Did you know in Australia, one in 14 children and young people (4 -17 years) experience an anxiety disorder? (Queensland Government).
Although there’s no one-fix treatment for those who experience anxiety, we know simple things like exercise can help relieve muscle tension, increase endorphins, improve kids’ sleep, and alleviate anxiety.
Ways to manage anxiety include:
Parenting expert Michael Grose, who along with Dr Jodi Richardson, co-wrote Anxious Kids: How children can turn their anxiety into resilience (2019), shared some great tips on how to manage anxiety in our latest Life Education Queensland podcast including how big-limbed physical activity – can help release anxious feelings.
Check out these 7 tips to get your kids moving outdoors:
Is your family up for a challenge or do you have someone in the family with a not-so hidden competitive streak? Turn your next outdoor adventure into a game.
It could be as simple as counting steps on a pedometer, playing eye spy, or seeing who can spot 10 red cars first, or bring out a ball to kick or throw, track your walk with one of the many Apps and see if you can draw a smiley face on the map. Adding a bit of friendly family competition with a side of exercise is a win for everyone involved.
Let’s face it. Not all of us are skilled with a ball, have the mental and physical fortitude for long-distance running, or are dancing prodigies like Billy Elliot. If your child or family are just not that into traditional sports – that’s fine.
Think of things outside the box. Maybe have a go at rock climbing, frisbee golf, martial arts, skateboarding, BMX, surfing, ice-skating, rollerblading, pickleball, parkour or free-running, obstacle courses, trampolines, or hiking. Really, the list could go on and on… As the saying goes, don’t knock it til’ you try it!
If your child has been working hard with homework or other school-related tasks, a well-earned break to get outside could be a simple reward.
A child might be happy getting outside to kick or throw a ball around if it means a break from homework.
Does your child love to negotiate with you? If this is your child’s style, then consider trading time spent on their digital device for more green time outdoors. An hour on the digital device means one hour that needs to be outside activity.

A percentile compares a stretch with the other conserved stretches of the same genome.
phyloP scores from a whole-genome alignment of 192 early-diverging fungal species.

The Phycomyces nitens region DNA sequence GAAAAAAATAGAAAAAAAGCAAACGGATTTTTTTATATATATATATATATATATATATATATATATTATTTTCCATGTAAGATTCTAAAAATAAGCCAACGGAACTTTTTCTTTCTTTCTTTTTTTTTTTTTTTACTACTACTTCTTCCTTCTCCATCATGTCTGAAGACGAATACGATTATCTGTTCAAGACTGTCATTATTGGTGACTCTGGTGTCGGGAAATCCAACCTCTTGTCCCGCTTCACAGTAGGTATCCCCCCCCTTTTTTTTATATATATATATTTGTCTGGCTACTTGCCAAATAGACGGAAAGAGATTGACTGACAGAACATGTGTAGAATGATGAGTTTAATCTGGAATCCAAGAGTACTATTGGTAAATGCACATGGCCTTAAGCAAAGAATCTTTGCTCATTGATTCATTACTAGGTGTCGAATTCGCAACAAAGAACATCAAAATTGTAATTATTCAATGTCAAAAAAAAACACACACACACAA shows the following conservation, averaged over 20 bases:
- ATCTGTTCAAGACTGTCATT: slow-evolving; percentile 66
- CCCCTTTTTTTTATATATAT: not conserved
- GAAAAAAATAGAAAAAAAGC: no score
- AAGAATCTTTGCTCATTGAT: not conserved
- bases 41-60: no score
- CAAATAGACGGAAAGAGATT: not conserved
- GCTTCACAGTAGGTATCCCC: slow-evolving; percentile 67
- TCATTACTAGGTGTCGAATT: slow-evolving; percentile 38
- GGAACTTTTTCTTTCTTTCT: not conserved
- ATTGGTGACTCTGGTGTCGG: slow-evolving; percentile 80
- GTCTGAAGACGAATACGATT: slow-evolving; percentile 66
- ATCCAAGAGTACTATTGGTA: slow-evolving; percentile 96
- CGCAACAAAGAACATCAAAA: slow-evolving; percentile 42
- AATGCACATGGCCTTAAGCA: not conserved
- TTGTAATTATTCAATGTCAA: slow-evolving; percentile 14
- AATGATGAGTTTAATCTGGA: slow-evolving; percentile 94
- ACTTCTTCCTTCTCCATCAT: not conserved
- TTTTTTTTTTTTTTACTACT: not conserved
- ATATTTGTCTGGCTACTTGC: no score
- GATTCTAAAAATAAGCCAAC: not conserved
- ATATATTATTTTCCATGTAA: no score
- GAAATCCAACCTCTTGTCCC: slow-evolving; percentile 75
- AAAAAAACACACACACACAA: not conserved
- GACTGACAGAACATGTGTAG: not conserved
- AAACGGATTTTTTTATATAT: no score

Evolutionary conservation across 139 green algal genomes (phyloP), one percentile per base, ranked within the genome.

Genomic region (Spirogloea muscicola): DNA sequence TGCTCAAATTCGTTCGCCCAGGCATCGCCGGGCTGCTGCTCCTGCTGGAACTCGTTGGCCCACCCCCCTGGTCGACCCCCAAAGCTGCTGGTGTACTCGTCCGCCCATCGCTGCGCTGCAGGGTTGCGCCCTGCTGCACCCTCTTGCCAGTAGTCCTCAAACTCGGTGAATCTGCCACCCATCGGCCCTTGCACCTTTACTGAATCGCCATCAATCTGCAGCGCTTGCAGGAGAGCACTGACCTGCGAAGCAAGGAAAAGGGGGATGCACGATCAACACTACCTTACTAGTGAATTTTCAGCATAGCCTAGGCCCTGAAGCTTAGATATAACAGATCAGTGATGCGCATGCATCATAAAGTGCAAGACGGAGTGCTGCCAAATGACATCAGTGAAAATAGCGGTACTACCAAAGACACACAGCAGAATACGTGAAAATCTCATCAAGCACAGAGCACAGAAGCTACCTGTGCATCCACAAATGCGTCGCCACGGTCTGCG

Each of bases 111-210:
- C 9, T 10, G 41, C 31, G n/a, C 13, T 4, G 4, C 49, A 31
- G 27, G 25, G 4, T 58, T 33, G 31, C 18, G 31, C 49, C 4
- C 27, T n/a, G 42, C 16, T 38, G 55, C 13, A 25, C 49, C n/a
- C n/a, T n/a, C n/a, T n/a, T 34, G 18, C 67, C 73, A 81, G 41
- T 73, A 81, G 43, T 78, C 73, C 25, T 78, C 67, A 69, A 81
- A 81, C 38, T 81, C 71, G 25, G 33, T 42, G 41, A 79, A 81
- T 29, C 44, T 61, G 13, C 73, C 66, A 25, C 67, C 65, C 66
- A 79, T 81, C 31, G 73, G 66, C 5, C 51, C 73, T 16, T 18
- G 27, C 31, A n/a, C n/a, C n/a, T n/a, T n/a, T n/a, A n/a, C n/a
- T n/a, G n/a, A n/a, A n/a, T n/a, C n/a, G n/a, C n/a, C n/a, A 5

Be sure to know what you consider as outside activity whether that’s going for a bike ride, kicking around a ball, or taking the dog for a walk. Consider fine-tuning your bargaining skills before getting into this negotiation.
Sometimes for children, if something is perceived to be ‘cool’, that’s enough to get them off their digital device and out doing something different. Maybe it’s a new trend of pilates, hot yoga, or even online Cosmic Kids Yoga that you can do anywhere at any time. Do you know some places now even offer aerial yoga? Sounds cool enough to try it in our books, and that might be the same for your child!
If drama, the arts, and performance are more your child’s style – then look at harnessing that into more expressive and creative physical activity.
Grose says it’s important to encourage kids to find an activity that embraces the three F’s: fun, free and flow. So, the activity should be fun to do; be something a child freely wants to participate in; (not just take part because their parents are making them do it) and it should bring about a sense of flow. In other words, kids get so lost in the enjoyment of the activity they lose sense of time and place, and therefore, can detach from worrying thoughts.
There are plenty of options that might meet the three F’s for your child. Consider dance (ballet, hip-hop, jazz, cha-cha, and more), gymnastics, diving, figure skating, synchronized swimming, cheerleading, or skateboarding.
Some children and young people aren’t that into traditional sports or physical activity. If they have tried it and don’t love it, that’s ok.
Even if the physical activity is as simple as taking the dog for a walk around the block, going for a bike ride or heading out on the scooter – the main goal here is to get out and get moving.
Movement matters when it comes to relieving and managing stress or anxiety, and in general, taking care of overall health and wellbeing.
For more top tips from parenting expert Michael Grose, you can listen to our podcast Helping children turn anxiety into resilience here. Or for a deep dive into this topic, you can purchase his book with Dr Jodi Richardson, Anxious Kids: How children can turn their anxiety into resilience here.
Learn some other tips with blogs from the podcast here Gen anxious: How to help your child dial down anxiety and Can diet impact children’s mental wellbeing?
To hear more of our free resources for families, visit our podcasts here, or you can find us on your favourite podcast platforms.